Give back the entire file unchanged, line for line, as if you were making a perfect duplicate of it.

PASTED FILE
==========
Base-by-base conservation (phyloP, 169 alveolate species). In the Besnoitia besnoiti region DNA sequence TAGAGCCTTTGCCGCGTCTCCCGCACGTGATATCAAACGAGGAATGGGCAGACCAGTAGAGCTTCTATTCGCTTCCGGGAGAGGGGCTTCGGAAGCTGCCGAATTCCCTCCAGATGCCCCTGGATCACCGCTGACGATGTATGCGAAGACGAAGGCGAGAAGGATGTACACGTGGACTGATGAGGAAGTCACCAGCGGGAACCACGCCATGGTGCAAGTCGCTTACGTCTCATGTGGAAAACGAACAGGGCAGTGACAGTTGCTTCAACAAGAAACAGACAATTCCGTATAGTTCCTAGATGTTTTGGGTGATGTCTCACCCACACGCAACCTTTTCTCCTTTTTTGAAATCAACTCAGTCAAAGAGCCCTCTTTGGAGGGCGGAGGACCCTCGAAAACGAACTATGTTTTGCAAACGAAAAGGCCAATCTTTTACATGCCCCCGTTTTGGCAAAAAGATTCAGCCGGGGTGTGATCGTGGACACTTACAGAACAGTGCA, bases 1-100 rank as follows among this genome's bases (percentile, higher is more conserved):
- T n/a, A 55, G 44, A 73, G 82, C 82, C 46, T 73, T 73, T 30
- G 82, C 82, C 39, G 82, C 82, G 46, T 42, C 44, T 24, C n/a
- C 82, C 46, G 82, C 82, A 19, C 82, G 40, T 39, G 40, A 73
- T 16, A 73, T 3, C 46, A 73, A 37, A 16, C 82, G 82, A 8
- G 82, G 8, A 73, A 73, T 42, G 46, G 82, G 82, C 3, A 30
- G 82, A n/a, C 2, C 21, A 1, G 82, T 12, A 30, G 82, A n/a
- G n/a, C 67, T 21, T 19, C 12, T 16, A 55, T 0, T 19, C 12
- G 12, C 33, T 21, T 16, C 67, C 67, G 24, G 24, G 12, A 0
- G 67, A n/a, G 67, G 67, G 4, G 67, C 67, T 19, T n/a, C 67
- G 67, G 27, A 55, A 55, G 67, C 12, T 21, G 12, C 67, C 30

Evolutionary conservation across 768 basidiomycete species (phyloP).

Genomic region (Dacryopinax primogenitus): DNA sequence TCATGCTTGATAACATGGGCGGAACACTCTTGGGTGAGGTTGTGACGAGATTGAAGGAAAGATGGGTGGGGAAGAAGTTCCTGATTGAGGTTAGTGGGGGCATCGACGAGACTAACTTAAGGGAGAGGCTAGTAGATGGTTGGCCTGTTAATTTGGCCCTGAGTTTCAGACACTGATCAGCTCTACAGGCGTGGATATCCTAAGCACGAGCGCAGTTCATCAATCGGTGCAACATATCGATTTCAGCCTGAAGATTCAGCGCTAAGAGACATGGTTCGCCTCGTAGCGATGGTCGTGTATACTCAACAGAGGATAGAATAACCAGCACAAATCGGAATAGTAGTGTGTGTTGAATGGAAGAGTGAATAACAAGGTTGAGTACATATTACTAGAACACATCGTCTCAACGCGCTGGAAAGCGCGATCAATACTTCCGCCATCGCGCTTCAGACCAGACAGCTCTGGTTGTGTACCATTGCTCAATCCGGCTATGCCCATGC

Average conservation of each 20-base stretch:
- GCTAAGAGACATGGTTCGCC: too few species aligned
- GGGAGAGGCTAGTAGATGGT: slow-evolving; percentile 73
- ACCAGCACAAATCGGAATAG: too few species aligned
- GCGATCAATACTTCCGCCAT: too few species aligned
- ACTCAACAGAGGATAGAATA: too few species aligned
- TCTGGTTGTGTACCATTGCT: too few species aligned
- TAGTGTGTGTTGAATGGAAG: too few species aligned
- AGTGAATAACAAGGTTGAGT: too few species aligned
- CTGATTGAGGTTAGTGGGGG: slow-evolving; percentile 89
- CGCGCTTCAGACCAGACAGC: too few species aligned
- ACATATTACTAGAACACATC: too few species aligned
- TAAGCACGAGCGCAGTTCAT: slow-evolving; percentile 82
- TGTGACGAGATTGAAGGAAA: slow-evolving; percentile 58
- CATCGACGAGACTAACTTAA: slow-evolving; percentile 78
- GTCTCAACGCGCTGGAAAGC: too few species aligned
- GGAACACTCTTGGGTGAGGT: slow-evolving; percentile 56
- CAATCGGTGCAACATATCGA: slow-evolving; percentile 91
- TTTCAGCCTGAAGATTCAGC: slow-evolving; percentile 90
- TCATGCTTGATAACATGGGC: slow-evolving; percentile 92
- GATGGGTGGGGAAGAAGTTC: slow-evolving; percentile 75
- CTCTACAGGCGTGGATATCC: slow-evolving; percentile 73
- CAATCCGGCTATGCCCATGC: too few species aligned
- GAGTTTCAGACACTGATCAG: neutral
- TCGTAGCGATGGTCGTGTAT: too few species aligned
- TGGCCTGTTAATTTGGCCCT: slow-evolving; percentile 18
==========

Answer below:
Base-by-base conservation (phyloP, 169 alveolate species). In the Besnoitia besnoiti region DNA sequence TAGAGCCTTTGCCGCGTCTCCCGCACGTGATATCAAACGAGGAATGGGCAGACCAGTAGAGCTTCTATTCGCTTCCGGGAGAGGGGCTTCGGAAGCTGCCGAATTCCCTCCAGATGCCCCTGGATCACCGCTGACGATGTATGCGAAGACGAAGGCGAGAAGGATGTACACGTGGACTGATGAGGAAGTCACCAGCGGGAACCACGCCATGGTGCAAGTCGCTTACGTCTCATGTGGAAAACGAACAGGGCAGTGACAGTTGCTTCAACAAGAAACAGACAATTCCGTATAGTTCCTAGATGTTTTGGGTGATGTCTCACCCACACGCAACCTTTTCTCCTTTTTTGAAATCAACTCAGTCAAAGAGCCCTCTTTGGAGGGCGGAGGACCCTCGAAAACGAACTATGTTTTGCAAACGAAAAGGCCAATCTTTTACATGCCCCCGTTTTGGCAAAAAGATTCAGCCGGGGTGTGATCGTGGACACTTACAGAACAGTGCA, bases 1-100 rank as follows among this genome's bases (percentile, higher is more conserved):
- T n/a, A 55, G 44, A 73, G 82, C 82, C 46, T 73, T 73, T 30
- G 82, C 82, C 39, G 82, C 82, G 46, T 42, C 44, T 24, C n/a
- C 82, C 46, G 82, C 82, A 19, C 82, G 40, T 39, G 40, A 73
- T 16, A 73, T 3, C 46, A 73, A 37, A 16, C 82, G 82, A 8
- G 82, G 8, A 73, A 73, T 42, G 46, G 82, G 82, C 3, A 30
- G 82, A n/a, C 2, C 21, A 1, G 82, T 12, A 30, G 82, A n/a
- G n/a, C 67, T 21, T 19, C 12, T 16, A 55, T 0, T 19, C 12
- G 12, C 33, T 21, T 16, C 67, C 67, G 24, G 24, G 12, A 0
- G 67, A n/a, G 67, G 67, G 4, G 67, C 67, T 19, T n/a, C 67
- G 67, G 27, A 55, A 55, G 67, C 12, T 21, G 12, C 67, C 30

Evolutionary conservation across 768 basidiomycete species (phyloP).

Genomic region (Dacryopinax primogenitus): DNA sequence TCATGCTTGATAACATGGGCGGAACACTCTTGGGTGAGGTTGTGACGAGATTGAAGGAAAGATGGGTGGGGAAGAAGTTCCTGATTGAGGTTAGTGGGGGCATCGACGAGACTAACTTAAGGGAGAGGCTAGTAGATGGTTGGCCTGTTAATTTGGCCCTGAGTTTCAGACACTGATCAGCTCTACAGGCGTGGATATCCTAAGCACGAGCGCAGTTCATCAATCGGTGCAACATATCGATTTCAGCCTGAAGATTCAGCGCTAAGAGACATGGTTCGCCTCGTAGCGATGGTCGTGTATACTCAACAGAGGATAGAATAACCAGCACAAATCGGAATAGTAGTGTGTGTTGAATGGAAGAGTGAATAACAAGGTTGAGTACATATTACTAGAACACATCGTCTCAACGCGCTGGAAAGCGCGATCAATACTTCCGCCATCGCGCTTCAGACCAGACAGCTCTGGTTGTGTACCATTGCTCAATCCGGCTATGCCCATGC

Average conservation of each 20-base stretch:
- GCTAAGAGACATGGTTCGCC: too few species aligned
- GGGAGAGGCTAGTAGATGGT: slow-evolving; percentile 73
- ACCAGCACAAATCGGAATAG: too few species aligned
- GCGATCAATACTTCCGCCAT: too few species aligned
- ACTCAACAGAGGATAGAATA: too few species aligned
- TCTGGTTGTGTACCATTGCT: too few species aligned
- TAGTGTGTGTTGAATGGAAG: too few species aligned
- AGTGAATAACAAGGTTGAGT: too few species aligned
- CTGATTGAGGTTAGTGGGGG: slow-evolving; percentile 89
- CGCGCTTCAGACCAGACAGC: too few species aligned
- ACATATTACTAGAACACATC: too few species aligned
- TAAGCACGAGCGCAGTTCAT: slow-evolving; percentile 82
- TGTGACGAGATTGAAGGAAA: slow-evolving; percentile 58
- CATCGACGAGACTAACTTAA: slow-evolving; percentile 78
- GTCTCAACGCGCTGGAAAGC: too few species aligned
- GGAACACTCTTGGGTGAGGT: slow-evolving; percentile 56
- CAATCGGTGCAACATATCGA: slow-evolving; percentile 91
- TTTCAGCCTGAAGATTCAGC: slow-evolving; percentile 90
- TCATGCTTGATAACATGGGC: slow-evolving; percentile 92
- GATGGGTGGGGAAGAAGTTC: slow-evolving; percentile 75
- CTCTACAGGCGTGGATATCC: slow-evolving; percentile 73
- CAATCCGGCTATGCCCATGC: too few species aligned
- GAGTTTCAGACACTGATCAG: neutral
- TCGTAGCGATGGTCGTGTAT: too few species aligned
- TGGCCTGTTAATTTGGCCCT: slow-evolving; percentile 18